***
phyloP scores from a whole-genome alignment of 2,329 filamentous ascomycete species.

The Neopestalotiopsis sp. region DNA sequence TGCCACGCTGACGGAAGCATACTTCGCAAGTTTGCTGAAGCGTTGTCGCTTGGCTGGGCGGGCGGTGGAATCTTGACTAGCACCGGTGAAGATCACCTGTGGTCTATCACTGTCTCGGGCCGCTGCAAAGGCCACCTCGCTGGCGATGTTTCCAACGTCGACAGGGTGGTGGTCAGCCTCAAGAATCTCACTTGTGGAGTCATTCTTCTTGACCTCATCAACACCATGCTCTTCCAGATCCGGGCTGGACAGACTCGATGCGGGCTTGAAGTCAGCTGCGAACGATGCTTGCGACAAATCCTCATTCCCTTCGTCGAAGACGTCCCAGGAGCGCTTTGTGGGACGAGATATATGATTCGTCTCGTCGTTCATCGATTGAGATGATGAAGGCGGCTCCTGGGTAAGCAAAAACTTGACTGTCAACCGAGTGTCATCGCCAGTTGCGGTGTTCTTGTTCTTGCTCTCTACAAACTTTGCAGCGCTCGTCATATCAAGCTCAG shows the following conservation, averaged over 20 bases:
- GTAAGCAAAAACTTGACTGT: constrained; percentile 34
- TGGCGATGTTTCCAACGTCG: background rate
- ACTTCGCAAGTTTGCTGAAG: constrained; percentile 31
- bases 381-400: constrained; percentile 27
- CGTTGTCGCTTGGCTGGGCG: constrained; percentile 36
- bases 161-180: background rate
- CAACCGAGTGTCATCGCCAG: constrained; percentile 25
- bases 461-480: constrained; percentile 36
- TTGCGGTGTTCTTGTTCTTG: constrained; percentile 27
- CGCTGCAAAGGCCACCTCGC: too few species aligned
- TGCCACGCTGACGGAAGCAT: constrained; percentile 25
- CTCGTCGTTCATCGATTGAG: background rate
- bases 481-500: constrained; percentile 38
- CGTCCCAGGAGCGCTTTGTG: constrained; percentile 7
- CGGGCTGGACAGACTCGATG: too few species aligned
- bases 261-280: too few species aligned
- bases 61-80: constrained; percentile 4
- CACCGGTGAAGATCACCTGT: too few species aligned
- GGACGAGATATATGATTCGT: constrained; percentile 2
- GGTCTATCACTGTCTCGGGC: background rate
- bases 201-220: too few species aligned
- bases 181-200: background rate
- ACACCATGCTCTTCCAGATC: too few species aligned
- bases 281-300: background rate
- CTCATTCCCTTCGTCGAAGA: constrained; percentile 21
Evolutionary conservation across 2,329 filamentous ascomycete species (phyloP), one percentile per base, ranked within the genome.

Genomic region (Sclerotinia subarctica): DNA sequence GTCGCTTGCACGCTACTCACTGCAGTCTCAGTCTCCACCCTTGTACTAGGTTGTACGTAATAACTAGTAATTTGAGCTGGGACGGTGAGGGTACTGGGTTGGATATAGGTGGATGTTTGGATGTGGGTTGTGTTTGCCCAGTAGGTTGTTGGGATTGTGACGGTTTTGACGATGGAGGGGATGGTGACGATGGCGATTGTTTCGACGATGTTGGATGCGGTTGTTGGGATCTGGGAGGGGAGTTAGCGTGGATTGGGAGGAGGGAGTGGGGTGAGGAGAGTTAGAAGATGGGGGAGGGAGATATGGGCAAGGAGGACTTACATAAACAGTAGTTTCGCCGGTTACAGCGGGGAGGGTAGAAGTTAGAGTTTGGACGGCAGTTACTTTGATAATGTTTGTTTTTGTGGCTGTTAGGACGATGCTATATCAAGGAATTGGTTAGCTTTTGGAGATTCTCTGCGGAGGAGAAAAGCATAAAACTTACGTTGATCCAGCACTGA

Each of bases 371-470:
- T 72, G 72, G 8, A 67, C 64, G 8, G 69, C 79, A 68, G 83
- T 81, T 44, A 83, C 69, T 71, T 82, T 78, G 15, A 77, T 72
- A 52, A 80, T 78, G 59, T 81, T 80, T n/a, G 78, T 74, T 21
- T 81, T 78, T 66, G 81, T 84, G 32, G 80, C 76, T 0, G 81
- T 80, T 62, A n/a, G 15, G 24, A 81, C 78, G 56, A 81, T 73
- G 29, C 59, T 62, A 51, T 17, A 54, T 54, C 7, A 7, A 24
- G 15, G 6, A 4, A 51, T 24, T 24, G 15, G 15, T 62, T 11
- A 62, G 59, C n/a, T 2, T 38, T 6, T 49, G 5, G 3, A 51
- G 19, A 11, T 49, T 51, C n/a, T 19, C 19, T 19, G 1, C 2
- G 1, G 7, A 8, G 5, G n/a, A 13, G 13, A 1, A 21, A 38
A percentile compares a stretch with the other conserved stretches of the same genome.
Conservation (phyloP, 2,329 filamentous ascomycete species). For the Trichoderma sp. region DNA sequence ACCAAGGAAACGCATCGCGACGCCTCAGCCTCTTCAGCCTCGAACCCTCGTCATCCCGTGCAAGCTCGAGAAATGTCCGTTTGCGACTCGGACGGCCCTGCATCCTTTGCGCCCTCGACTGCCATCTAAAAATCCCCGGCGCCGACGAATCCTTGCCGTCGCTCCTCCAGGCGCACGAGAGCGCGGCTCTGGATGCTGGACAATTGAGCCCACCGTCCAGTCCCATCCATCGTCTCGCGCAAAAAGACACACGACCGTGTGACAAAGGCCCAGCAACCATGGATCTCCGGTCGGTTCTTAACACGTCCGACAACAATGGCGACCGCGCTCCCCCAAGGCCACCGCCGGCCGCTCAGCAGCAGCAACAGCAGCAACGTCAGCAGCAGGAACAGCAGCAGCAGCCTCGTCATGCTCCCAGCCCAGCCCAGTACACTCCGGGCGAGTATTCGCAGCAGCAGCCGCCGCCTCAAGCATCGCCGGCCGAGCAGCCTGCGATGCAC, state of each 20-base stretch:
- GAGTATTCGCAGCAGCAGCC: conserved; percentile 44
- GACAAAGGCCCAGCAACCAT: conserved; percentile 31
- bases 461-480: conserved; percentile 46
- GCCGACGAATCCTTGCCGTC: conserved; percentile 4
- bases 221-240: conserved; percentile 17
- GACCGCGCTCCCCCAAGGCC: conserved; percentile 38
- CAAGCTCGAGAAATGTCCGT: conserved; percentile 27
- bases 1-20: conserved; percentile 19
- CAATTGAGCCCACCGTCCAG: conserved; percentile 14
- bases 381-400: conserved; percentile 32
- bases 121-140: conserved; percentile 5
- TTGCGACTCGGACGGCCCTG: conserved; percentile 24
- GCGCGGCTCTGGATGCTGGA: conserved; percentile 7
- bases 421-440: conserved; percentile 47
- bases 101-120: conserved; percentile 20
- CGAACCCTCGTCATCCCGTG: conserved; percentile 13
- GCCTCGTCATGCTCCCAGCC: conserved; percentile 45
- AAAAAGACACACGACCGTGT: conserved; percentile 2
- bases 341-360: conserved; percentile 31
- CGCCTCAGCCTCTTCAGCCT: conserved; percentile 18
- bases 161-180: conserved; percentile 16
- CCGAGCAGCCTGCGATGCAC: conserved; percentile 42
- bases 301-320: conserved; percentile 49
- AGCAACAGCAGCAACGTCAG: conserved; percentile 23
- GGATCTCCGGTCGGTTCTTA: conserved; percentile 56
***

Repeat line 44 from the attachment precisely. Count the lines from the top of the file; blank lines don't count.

- GACAAAGGCCCAGCAACCAT: conserved; percentile 31